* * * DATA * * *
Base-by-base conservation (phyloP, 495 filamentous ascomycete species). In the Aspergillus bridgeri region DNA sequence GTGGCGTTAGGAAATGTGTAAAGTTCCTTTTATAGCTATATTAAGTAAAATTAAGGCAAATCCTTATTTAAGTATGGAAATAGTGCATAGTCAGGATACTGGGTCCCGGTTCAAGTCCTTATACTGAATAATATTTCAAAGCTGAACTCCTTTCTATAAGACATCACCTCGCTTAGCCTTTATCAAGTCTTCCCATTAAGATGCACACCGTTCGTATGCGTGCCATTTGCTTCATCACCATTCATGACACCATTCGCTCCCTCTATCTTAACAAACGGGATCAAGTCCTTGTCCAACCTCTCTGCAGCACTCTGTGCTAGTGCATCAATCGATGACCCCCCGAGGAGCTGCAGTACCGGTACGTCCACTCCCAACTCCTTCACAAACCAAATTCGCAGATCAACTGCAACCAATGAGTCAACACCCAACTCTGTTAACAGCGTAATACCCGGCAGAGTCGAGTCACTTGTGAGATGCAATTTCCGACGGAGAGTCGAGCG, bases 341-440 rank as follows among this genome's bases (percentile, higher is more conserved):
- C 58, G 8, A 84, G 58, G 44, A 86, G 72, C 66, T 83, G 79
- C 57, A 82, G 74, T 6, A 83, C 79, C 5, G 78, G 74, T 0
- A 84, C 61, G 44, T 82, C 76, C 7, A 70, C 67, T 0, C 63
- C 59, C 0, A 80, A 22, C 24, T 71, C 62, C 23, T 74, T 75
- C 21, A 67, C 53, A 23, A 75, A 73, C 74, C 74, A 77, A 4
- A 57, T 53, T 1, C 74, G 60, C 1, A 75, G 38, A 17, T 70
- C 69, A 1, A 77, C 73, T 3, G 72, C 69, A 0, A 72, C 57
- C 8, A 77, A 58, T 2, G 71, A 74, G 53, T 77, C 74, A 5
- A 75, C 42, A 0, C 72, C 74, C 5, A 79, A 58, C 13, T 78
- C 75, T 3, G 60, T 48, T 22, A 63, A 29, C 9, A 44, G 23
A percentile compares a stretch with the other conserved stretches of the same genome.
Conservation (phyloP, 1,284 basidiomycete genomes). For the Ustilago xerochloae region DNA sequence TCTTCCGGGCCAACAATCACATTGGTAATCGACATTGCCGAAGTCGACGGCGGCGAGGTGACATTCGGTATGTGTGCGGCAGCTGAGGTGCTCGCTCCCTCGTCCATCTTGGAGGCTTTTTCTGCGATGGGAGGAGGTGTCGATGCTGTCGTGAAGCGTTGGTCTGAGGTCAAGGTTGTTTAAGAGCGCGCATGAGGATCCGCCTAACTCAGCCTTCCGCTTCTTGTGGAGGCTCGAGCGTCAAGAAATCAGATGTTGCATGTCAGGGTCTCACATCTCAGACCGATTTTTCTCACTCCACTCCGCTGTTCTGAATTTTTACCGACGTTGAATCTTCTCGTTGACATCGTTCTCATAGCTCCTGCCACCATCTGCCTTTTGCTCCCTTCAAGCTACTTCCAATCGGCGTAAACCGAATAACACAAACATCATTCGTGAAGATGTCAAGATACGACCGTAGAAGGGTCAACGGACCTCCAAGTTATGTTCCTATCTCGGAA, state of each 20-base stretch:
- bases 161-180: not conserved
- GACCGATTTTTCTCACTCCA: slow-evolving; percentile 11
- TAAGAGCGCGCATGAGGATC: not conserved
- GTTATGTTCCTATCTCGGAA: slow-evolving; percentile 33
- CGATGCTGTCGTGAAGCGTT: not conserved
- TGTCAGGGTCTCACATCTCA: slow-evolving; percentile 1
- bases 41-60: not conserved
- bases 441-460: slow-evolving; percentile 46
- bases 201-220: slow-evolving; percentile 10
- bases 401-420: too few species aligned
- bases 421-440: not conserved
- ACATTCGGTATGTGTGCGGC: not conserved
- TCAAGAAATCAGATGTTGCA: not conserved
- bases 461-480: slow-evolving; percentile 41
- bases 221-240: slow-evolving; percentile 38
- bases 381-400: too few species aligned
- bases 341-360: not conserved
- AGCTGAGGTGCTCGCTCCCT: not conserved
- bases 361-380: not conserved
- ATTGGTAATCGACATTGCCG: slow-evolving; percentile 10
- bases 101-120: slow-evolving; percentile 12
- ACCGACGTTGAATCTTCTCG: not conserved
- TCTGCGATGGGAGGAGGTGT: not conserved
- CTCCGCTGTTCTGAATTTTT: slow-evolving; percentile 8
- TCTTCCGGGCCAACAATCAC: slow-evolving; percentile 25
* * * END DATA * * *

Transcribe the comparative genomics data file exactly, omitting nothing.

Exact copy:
Base-by-base conservation (phyloP, 495 filamentous ascomycete species). In the Aspergillus bridgeri region DNA sequence GTGGCGTTAGGAAATGTGTAAAGTTCCTTTTATAGCTATATTAAGTAAAATTAAGGCAAATCCTTATTTAAGTATGGAAATAGTGCATAGTCAGGATACTGGGTCCCGGTTCAAGTCCTTATACTGAATAATATTTCAAAGCTGAACTCCTTTCTATAAGACATCACCTCGCTTAGCCTTTATCAAGTCTTCCCATTAAGATGCACACCGTTCGTATGCGTGCCATTTGCTTCATCACCATTCATGACACCATTCGCTCCCTCTATCTTAACAAACGGGATCAAGTCCTTGTCCAACCTCTCTGCAGCACTCTGTGCTAGTGCATCAATCGATGACCCCCCGAGGAGCTGCAGTACCGGTACGTCCACTCCCAACTCCTTCACAAACCAAATTCGCAGATCAACTGCAACCAATGAGTCAACACCCAACTCTGTTAACAGCGTAATACCCGGCAGAGTCGAGTCACTTGTGAGATGCAATTTCCGACGGAGAGTCGAGCG, bases 341-440 rank as follows among this genome's bases (percentile, higher is more conserved):
- C 58, G 8, A 84, G 58, G 44, A 86, G 72, C 66, T 83, G 79
- C 57, A 82, G 74, T 6, A 83, C 79, C 5, G 78, G 74, T 0
- A 84, C 61, G 44, T 82, C 76, C 7, A 70, C 67, T 0, C 63
- C 59, C 0, A 80, A 22, C 24, T 71, C 62, C 23, T 74, T 75
- C 21, A 67, C 53, A 23, A 75, A 73, C 74, C 74, A 77, A 4
- A 57, T 53, T 1, C 74, G 60, C 1, A 75, G 38, A 17, T 70
- C 69, A 1, A 77, C 73, T 3, G 72, C 69, A 0, A 72, C 57
- C 8, A 77, A 58, T 2, G 71, A 74, G 53, T 77, C 74, A 5
- A 75, C 42, A 0, C 72, C 74, C 5, A 79, A 58, C 13, T 78
- C 75, T 3, G 60, T 48, T 22, A 63, A 29, C 9, A 44, G 23
A percentile compares a stretch with the other conserved stretches of the same genome.
Conservation (phyloP, 1,284 basidiomycete genomes). For the Ustilago xerochloae region DNA sequence TCTTCCGGGCCAACAATCACATTGGTAATCGACATTGCCGAAGTCGACGGCGGCGAGGTGACATTCGGTATGTGTGCGGCAGCTGAGGTGCTCGCTCCCTCGTCCATCTTGGAGGCTTTTTCTGCGATGGGAGGAGGTGTCGATGCTGTCGTGAAGCGTTGGTCTGAGGTCAAGGTTGTTTAAGAGCGCGCATGAGGATCCGCCTAACTCAGCCTTCCGCTTCTTGTGGAGGCTCGAGCGTCAAGAAATCAGATGTTGCATGTCAGGGTCTCACATCTCAGACCGATTTTTCTCACTCCACTCCGCTGTTCTGAATTTTTACCGACGTTGAATCTTCTCGTTGACATCGTTCTCATAGCTCCTGCCACCATCTGCCTTTTGCTCCCTTCAAGCTACTTCCAATCGGCGTAAACCGAATAACACAAACATCATTCGTGAAGATGTCAAGATACGACCGTAGAAGGGTCAACGGACCTCCAAGTTATGTTCCTATCTCGGAA, state of each 20-base stretch:
- bases 161-180: not conserved
- GACCGATTTTTCTCACTCCA: slow-evolving; percentile 11
- TAAGAGCGCGCATGAGGATC: not conserved
- GTTATGTTCCTATCTCGGAA: slow-evolving; percentile 33
- CGATGCTGTCGTGAAGCGTT: not conserved
- TGTCAGGGTCTCACATCTCA: slow-evolving; percentile 1
- bases 41-60: not conserved
- bases 441-460: slow-evolving; percentile 46
- bases 201-220: slow-evolving; percentile 10
- bases 401-420: too few species aligned
- bases 421-440: not conserved
- ACATTCGGTATGTGTGCGGC: not conserved
- TCAAGAAATCAGATGTTGCA: not conserved
- bases 461-480: slow-evolving; percentile 41
- bases 221-240: slow-evolving; percentile 38
- bases 381-400: too few species aligned
- bases 341-360: not conserved
- AGCTGAGGTGCTCGCTCCCT: not conserved
- bases 361-380: not conserved
- ATTGGTAATCGACATTGCCG: slow-evolving; percentile 10
- bases 101-120: slow-evolving; percentile 12
- ACCGACGTTGAATCTTCTCG: not conserved
- TCTGCGATGGGAGGAGGTGT: not conserved
- CTCCGCTGTTCTGAATTTTT: slow-evolving; percentile 8
- TCTTCCGGGCCAACAATCAC: slow-evolving; percentile 25